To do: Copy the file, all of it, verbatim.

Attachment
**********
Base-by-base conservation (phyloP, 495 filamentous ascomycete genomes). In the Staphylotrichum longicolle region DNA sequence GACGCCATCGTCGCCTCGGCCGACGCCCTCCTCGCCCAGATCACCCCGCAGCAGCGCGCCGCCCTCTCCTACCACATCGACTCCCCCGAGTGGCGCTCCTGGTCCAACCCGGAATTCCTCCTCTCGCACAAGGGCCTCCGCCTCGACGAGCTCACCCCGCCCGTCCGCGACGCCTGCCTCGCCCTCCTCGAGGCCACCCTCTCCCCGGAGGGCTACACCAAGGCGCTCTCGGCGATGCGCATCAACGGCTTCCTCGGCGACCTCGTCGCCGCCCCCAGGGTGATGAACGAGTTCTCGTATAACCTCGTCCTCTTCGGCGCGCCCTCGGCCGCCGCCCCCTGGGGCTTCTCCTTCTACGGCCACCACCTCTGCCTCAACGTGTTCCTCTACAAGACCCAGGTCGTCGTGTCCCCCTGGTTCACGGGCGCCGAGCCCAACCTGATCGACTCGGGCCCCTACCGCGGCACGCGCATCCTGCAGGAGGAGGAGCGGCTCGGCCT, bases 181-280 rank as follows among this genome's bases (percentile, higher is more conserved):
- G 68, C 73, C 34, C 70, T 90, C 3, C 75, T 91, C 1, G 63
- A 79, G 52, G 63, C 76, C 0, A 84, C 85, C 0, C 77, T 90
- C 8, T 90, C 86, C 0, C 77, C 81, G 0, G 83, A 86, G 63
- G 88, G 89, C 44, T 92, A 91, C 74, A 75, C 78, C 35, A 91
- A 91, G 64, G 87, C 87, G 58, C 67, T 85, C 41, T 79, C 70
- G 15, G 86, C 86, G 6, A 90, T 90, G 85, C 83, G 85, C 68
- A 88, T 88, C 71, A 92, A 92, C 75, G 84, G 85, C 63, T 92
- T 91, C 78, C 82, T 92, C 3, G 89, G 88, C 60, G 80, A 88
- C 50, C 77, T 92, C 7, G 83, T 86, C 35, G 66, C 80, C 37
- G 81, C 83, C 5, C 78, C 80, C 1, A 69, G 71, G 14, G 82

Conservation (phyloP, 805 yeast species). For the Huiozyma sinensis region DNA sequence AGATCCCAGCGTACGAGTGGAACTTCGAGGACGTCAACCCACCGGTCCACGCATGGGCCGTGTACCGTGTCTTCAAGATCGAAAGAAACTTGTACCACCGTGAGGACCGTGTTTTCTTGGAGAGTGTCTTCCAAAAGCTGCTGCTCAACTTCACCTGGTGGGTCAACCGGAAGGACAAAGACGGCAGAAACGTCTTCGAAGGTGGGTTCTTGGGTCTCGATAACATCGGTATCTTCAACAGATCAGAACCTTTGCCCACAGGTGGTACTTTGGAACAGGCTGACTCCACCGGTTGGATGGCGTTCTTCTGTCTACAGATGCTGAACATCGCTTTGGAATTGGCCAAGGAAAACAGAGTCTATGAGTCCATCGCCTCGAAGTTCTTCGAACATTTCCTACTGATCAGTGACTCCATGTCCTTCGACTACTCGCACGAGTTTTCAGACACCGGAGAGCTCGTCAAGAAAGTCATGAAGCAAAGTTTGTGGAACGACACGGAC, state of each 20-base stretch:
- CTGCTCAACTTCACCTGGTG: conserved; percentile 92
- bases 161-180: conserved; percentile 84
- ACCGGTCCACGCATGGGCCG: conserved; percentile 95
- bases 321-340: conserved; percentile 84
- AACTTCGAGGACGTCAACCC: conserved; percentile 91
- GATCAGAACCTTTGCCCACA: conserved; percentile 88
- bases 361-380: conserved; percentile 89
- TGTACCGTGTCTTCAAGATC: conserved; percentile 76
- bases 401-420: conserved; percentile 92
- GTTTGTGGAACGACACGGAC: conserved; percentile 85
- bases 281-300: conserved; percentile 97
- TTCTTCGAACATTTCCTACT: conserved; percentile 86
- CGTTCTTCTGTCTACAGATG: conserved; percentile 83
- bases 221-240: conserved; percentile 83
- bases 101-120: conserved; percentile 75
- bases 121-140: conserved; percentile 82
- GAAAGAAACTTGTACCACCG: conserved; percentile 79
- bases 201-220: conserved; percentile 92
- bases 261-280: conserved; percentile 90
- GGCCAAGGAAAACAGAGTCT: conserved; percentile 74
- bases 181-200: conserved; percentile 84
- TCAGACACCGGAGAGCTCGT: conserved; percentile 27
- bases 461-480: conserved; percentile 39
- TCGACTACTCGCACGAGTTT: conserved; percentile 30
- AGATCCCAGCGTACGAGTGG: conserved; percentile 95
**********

Base-by-base conservation (phyloP, 495 filamentous ascomycete genomes). In the Staphylotrichum longicolle region DNA sequence GACGCCATCGTCGCCTCGGCCGACGCCCTCCTCGCCCAGATCACCCCGCAGCAGCGCGCCGCCCTCTCCTACCACATCGACTCCCCCGAGTGGCGCTCCTGGTCCAACCCGGAATTCCTCCTCTCGCACAAGGGCCTCCGCCTCGACGAGCTCACCCCGCCCGTCCGCGACGCCTGCCTCGCCCTCCTCGAGGCCACCCTCTCCCCGGAGGGCTACACCAAGGCGCTCTCGGCGATGCGCATCAACGGCTTCCTCGGCGACCTCGTCGCCGCCCCCAGGGTGATGAACGAGTTCTCGTATAACCTCGTCCTCTTCGGCGCGCCCTCGGCCGCCGCCCCCTGGGGCTTCTCCTTCTACGGCCACCACCTCTGCCTCAACGTGTTCCTCTACAAGACCCAGGTCGTCGTGTCCCCCTGGTTCACGGGCGCCGAGCCCAACCTGATCGACTCGGGCCCCTACCGCGGCACGCGCATCCTGCAGGAGGAGGAGCGGCTCGGCCT, bases 181-280 rank as follows among this genome's bases (percentile, higher is more conserved):
- G 68, C 73, C 34, C 70, T 90, C 3, C 75, T 91, C 1, G 63
- A 79, G 52, G 63, C 76, C 0, A 84, C 85, C 0, C 77, T 90
- C 8, T 90, C 86, C 0, C 77, C 81, G 0, G 83, A 86, G 63
- G 88, G 89, C 44, T 92, A 91, C 74, A 75, C 78, C 35, A 91
- A 91, G 64, G 87, C 87, G 58, C 67, T 85, C 41, T 79, C 70
- G 15, G 86, C 86, G 6, A 90, T 90, G 85, C 83, G 85, C 68
- A 88, T 88, C 71, A 92, A 92, C 75, G 84, G 85, C 63, T 92
- T 91, C 78, C 82, T 92, C 3, G 89, G 88, C 60, G 80, A 88
- C 50, C 77, T 92, C 7, G 83, T 86, C 35, G 66, C 80, C 37
- G 81, C 83, C 5, C 78, C 80, C 1, A 69, G 71, G 14, G 82

Conservation (phyloP, 805 yeast species). For the Huiozyma sinensis region DNA sequence AGATCCCAGCGTACGAGTGGAACTTCGAGGACGTCAACCCACCGGTCCACGCATGGGCCGTGTACCGTGTCTTCAAGATCGAAAGAAACTTGTACCACCGTGAGGACCGTGTTTTCTTGGAGAGTGTCTTCCAAAAGCTGCTGCTCAACTTCACCTGGTGGGTCAACCGGAAGGACAAAGACGGCAGAAACGTCTTCGAAGGTGGGTTCTTGGGTCTCGATAACATCGGTATCTTCAACAGATCAGAACCTTTGCCCACAGGTGGTACTTTGGAACAGGCTGACTCCACCGGTTGGATGGCGTTCTTCTGTCTACAGATGCTGAACATCGCTTTGGAATTGGCCAAGGAAAACAGAGTCTATGAGTCCATCGCCTCGAAGTTCTTCGAACATTTCCTACTGATCAGTGACTCCATGTCCTTCGACTACTCGCACGAGTTTTCAGACACCGGAGAGCTCGTCAAGAAAGTCATGAAGCAAAGTTTGTGGAACGACACGGAC, state of each 20-base stretch:
- CTGCTCAACTTCACCTGGTG: conserved; percentile 92
- bases 161-180: conserved; percentile 84
- ACCGGTCCACGCATGGGCCG: conserved; percentile 95
- bases 321-340: conserved; percentile 84
- AACTTCGAGGACGTCAACCC: conserved; percentile 91
- GATCAGAACCTTTGCCCACA: conserved; percentile 88
- bases 361-380: conserved; percentile 89
- TGTACCGTGTCTTCAAGATC: conserved; percentile 76
- bases 401-420: conserved; percentile 92
- GTTTGTGGAACGACACGGAC: conserved; percentile 85
- bases 281-300: conserved; percentile 97
- TTCTTCGAACATTTCCTACT: conserved; percentile 86
- CGTTCTTCTGTCTACAGATG: conserved; percentile 83
- bases 221-240: conserved; percentile 83
- bases 101-120: conserved; percentile 75
- bases 121-140: conserved; percentile 82
- GAAAGAAACTTGTACCACCG: conserved; percentile 79
- bases 201-220: conserved; percentile 92
- bases 261-280: conserved; percentile 90
- GGCCAAGGAAAACAGAGTCT: conserved; percentile 74
- bases 181-200: conserved; percentile 84
- TCAGACACCGGAGAGCTCGT: conserved; percentile 27
- bases 461-480: conserved; percentile 39
- TCGACTACTCGCACGAGTTT: conserved; percentile 30
- AGATCCCAGCGTACGAGTGG: conserved; percentile 95